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By STEVEN NALLEY
Ricky Tate has retired from Mississippi State University, but that hasnât stopped him from taking up a private plumbing business with his brother, Kevin Tate. The price of gasoline, however, is slowing him down.
âItâs hard to get people to put up extra money for gas,â Ricky said. âThat often ends up coming out of our own pocket.â
Smiling, Kevin then added, âWeâll be looking for a wagon and a mule if it goes any higher. Thatâs all we (will be able to) afford.â
Average gas prices in Mississippi have risen more than 20 cents in the past week and more than 45 cents in the past month, part of a nationwide gas price hike that even the industryâs top analysts are struggling to explain.
As of Thursday, MississippiGasPrices.com reported a state average gas price of $3.64 per gallon, compared with $3.44 one week before and $3.18 one month before. The site also reported a national average of $3.73 Thursday, compared with $3.61 a week ago and $3.27 a month ago. Prices in Starkville reported on the site ranged from $3.59 to $3.72 Thursday.
Curt Crissey, owner of multiple BP stations in Starkville, said he could not explain the price increases, and neither could any colleagues he had talked to. He said he found it especially unusual that he saw no specific news items to point toward â no sudden increases in conflict in oil-exporting Middle Eastern countries or natural disasters destroying oil infrastructure.
âIâve asked my suppliers; Iâve asked everyone I could ask,â Crissey said. âI canât tell you. I really donât know. Most people are going to tell you they donât know.â
Gasoline retailers have minimal influence on the price of gasoline. The U.S. Energy Information Administration reports that 9 percent of gasolineâs price comes from distribution and marketing and 68 percent of it derives from the price of crude oil. As such, AAA spokesperson Don Redman said the two factors most likely to drive up gas prices were increases in crude oil prices or significant drops in gasoline inventory. Neither of these appeared to be the cause this time, he said.
âCrude oil has been vacillating between $95 and $97 per barrel. Itâs high, but itâs been steady,â Redman said. âRight now, inventory of gas is slightly above average for this time of year. This is usually when you have significant drawdown on gas inventories. Youâll have scheduled closures of refineries where they perform important maintenance work.â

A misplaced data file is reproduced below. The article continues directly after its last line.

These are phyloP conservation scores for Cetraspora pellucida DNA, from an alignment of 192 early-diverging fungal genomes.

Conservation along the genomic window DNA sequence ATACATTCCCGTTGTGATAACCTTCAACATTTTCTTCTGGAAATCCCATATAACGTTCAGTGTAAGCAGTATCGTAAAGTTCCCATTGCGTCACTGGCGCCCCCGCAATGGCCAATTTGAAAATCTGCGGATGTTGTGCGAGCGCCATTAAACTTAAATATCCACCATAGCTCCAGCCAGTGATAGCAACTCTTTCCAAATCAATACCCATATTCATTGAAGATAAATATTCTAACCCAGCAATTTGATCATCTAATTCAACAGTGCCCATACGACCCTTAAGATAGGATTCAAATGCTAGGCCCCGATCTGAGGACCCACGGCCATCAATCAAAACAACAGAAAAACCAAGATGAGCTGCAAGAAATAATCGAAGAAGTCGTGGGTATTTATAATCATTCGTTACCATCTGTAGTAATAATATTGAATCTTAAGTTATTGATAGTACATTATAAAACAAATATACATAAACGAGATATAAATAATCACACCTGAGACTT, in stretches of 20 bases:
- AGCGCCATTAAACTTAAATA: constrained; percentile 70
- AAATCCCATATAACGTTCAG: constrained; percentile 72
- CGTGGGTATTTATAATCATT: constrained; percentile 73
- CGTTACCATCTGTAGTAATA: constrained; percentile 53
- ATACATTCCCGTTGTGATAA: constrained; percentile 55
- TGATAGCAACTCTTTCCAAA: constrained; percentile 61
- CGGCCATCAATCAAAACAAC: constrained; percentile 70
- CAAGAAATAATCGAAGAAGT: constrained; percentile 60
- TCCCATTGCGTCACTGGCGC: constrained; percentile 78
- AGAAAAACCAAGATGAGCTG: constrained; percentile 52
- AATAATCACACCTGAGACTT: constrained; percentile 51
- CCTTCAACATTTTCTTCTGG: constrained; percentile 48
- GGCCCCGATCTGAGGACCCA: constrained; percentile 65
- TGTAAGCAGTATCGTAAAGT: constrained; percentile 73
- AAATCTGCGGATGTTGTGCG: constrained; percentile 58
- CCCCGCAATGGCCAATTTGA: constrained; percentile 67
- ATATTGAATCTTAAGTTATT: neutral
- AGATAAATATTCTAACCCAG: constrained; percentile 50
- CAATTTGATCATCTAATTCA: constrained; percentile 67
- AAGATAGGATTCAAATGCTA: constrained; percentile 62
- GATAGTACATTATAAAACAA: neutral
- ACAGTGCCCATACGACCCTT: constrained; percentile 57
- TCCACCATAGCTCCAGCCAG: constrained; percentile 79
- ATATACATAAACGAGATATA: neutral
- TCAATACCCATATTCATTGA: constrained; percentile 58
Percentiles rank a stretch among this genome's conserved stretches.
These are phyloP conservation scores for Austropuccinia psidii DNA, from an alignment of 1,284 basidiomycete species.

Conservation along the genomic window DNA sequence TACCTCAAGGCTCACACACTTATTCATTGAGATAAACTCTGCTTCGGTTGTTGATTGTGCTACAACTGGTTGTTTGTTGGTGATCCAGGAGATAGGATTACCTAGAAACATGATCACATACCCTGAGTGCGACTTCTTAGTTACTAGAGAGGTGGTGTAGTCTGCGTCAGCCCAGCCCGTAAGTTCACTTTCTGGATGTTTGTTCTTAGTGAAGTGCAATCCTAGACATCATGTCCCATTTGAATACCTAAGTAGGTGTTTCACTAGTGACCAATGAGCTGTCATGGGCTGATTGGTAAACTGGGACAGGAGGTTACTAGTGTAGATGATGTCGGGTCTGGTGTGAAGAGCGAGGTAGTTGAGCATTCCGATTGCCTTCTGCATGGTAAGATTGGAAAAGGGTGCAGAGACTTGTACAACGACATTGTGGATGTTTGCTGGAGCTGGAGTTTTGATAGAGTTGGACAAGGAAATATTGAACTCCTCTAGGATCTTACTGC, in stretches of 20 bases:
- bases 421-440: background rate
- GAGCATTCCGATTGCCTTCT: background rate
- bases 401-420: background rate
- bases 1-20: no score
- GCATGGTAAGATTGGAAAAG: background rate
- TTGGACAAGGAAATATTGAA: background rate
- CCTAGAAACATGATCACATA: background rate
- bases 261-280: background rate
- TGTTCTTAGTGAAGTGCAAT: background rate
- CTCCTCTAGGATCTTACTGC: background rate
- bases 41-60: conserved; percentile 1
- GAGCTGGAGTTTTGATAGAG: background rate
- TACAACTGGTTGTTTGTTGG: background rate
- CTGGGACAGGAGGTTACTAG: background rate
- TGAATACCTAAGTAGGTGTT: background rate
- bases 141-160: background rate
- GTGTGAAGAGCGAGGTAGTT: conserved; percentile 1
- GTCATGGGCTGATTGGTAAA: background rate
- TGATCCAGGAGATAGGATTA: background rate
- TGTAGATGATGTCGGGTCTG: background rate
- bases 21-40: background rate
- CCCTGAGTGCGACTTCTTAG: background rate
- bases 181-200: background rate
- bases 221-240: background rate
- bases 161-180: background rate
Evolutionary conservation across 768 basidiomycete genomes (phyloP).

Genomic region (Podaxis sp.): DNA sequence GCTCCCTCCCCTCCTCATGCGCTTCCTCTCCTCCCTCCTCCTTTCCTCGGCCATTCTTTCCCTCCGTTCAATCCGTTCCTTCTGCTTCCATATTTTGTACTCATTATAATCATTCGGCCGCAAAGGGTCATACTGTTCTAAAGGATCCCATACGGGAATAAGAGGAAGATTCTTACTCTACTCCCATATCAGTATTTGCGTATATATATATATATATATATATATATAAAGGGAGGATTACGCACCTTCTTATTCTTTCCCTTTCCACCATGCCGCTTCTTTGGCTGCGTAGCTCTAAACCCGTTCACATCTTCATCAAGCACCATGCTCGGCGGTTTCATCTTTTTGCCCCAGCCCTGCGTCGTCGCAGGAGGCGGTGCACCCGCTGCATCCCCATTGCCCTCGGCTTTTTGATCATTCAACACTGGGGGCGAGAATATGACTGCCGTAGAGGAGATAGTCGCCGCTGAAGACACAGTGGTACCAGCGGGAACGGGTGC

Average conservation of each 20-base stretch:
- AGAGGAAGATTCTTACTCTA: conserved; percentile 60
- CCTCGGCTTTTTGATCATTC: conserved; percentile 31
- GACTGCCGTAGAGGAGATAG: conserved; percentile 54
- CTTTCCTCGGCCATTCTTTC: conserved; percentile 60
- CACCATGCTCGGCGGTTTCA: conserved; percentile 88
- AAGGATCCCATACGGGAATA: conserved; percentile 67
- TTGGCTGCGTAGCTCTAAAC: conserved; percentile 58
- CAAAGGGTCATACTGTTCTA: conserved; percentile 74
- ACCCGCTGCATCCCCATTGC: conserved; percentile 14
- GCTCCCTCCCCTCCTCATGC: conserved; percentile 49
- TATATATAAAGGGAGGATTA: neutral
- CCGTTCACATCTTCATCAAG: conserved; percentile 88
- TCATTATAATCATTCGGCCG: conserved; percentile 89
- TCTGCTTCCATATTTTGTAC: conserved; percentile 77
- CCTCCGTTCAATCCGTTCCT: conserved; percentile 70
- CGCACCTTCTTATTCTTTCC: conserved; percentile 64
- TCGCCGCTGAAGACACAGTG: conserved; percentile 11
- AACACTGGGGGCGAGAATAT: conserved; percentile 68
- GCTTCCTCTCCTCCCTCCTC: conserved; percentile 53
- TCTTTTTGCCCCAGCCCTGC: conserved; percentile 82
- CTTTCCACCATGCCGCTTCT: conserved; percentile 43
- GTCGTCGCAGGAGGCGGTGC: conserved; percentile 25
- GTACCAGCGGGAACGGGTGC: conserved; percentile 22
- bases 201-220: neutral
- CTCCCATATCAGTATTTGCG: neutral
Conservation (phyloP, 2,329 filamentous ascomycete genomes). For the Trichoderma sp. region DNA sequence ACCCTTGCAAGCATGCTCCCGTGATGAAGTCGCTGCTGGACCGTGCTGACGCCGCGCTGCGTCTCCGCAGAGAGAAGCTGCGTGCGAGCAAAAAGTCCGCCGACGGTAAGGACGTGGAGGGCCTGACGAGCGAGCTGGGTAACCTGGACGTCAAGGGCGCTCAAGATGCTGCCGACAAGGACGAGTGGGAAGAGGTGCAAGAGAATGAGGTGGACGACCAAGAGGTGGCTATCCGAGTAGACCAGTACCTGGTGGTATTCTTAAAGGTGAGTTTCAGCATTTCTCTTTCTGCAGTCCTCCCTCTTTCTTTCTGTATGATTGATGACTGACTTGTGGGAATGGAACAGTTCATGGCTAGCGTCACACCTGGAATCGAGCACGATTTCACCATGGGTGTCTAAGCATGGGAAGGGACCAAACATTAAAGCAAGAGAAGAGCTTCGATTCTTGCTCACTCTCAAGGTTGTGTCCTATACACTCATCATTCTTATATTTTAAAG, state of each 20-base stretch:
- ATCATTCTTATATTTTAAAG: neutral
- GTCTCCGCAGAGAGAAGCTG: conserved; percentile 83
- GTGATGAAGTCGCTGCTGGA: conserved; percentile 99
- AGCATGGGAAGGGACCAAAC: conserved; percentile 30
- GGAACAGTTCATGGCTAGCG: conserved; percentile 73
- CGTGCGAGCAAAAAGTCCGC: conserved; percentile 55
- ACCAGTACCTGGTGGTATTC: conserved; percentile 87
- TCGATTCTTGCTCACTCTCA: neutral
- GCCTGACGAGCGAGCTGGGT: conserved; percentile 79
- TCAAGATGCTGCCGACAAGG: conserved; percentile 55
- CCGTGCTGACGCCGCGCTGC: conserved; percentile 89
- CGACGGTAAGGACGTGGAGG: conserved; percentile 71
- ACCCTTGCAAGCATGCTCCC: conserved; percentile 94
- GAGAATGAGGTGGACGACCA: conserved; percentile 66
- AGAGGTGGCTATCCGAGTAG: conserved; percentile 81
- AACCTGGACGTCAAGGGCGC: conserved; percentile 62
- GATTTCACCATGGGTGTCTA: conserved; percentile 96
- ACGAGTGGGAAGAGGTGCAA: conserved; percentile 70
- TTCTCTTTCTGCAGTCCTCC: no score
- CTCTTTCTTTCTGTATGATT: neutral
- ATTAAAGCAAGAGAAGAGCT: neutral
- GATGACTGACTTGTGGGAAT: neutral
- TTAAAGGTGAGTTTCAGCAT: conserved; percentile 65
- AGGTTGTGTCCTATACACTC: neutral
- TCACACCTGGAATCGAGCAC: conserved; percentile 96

The drawdown also tied into the change of seasons, Redman said, because blends of gasoline used in the winter differed from those used in the summer. He said Environmental Protection Agency regulations required a different gasoline mixture for summer months that reduced air pollution, and the transition to these fuels typically happened in April and May, bringing with them the highest gasoline prices of the year.
So, he said he and other analysts were surprised to see such an increase in February, and they, like Crissey, struggled to pinpoint the cause.
âWeâre at historic high prices for this time of year,â Redman said. âThe run-up right now runs contrary to anything weâve seen in the past. Itâs unprecedented for this time of year to have prices run up this high without there being a significant war or disruption of oil lines or refineries going offline. That is what is confounding analysts.
Truthfully, (these increases have) many analysts scratching their heads.â
At this time, Redman said, AAA stood by a prediction by the U.S. Department of Energy that the national gas price average would peak at about $3.90 this year. He said itâs possible that the spring fuel blend transition could simply be starting early. If not, he said, the transition could drive prices even higher when it did arrive.
Consumers at Starkvilleâs gas stations reported varying responses to high gas prices. Emily Strickland, a freshman majoring in kinesiology at MSU, only filled up her carâs tank a fraction of the way, and she said it was because filling it completely was too expensive.
âI live on campus, so I donât use my car as much. I just get (the gasoline) I need from time to time,â Strickland said. âYouâve got to save your money. I donât have as much money to spend on things I want.â
Wes Gordon, a fundraiser for the MSU Foundation, said he saw no point in worrying about gas prices, because those prices would not change his travel needs.
âIâve got to get where Iâve got to go. It is what it is,â Gordon said. âIâm not one of those people whoâs going to drive 10 miles out of the way to save two pennies on gas.â
Robert Guy, like Ricky Tate, is a retiree who went into business for himself, hauling dirt as a construction contractor. The price of gas was bad for business, he said, but he, too, believed it couldnât be helped. Guy is 72 years old, and he said he believed strongly in the importance of staying active in retirement.
âYouâve got to ride. At my age, I canât just sit still and do nothing,â Guy said. â(But), if it gets up to $4 (per gallon,) Iâll have to leave the job alone and go fishing. To tell the truth, Iâd get more enjoyment out of fishing anyway.â